Paris Lady's Chaise.
The Paris lady's chaise (Plate LXXVI) is a vehicle of French introduction intended for a lady's use. It does not admit of the carrying of a servant, and requires a well-rounded horse a trifle over fifteen hands, rather of the hackney stamp.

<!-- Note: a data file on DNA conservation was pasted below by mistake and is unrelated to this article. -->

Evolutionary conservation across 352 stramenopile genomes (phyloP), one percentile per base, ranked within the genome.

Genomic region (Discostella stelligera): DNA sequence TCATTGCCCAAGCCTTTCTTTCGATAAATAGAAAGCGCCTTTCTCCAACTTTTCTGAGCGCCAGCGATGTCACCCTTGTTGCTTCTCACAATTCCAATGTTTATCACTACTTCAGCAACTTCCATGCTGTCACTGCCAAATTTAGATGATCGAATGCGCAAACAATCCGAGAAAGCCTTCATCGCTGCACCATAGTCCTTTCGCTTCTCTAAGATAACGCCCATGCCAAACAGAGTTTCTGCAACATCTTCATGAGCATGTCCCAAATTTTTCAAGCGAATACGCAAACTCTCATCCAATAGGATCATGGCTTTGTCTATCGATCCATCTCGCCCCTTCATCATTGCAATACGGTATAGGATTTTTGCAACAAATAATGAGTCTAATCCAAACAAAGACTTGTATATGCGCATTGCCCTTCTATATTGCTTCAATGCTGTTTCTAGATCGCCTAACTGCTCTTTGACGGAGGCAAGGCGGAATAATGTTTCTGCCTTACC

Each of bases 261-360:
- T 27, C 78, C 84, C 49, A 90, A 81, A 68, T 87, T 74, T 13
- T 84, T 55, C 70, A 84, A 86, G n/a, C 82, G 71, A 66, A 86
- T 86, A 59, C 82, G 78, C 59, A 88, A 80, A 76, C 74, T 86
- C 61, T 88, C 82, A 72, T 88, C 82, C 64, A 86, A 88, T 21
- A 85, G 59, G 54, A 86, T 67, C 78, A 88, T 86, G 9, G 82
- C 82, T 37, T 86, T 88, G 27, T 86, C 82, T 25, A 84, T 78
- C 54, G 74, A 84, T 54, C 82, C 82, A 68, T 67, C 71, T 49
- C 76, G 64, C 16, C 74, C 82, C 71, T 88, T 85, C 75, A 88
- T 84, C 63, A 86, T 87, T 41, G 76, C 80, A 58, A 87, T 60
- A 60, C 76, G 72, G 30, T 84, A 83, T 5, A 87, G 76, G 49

The curricle (Plate LXXIX) was for years one of the most fashionable town carriages, and is in many respects similar to its successor, the cabriolet, although the latter is drawn by a single horse and the former by a pair. Sidney, in his Book of the Horse, gives a very good illustration of the curricle as turned out in the days of Charles Dickens. This was the carriage which many of Miss Austen's heroes were supposed to have affected. It is described as being "drawn by a pair of horses perfectly matched in size, colour, quality, and step ; the harness being profusely decorated with silver ornaments, united by a silver bar, which supported a silver-mounted pole ; preceded or followed by two grooms mounted on another pair of horses equally well matched with the first, secured the driver and his companion a superb effect, which combined the maximum of expense with the minimum of convenience." Such a carriage should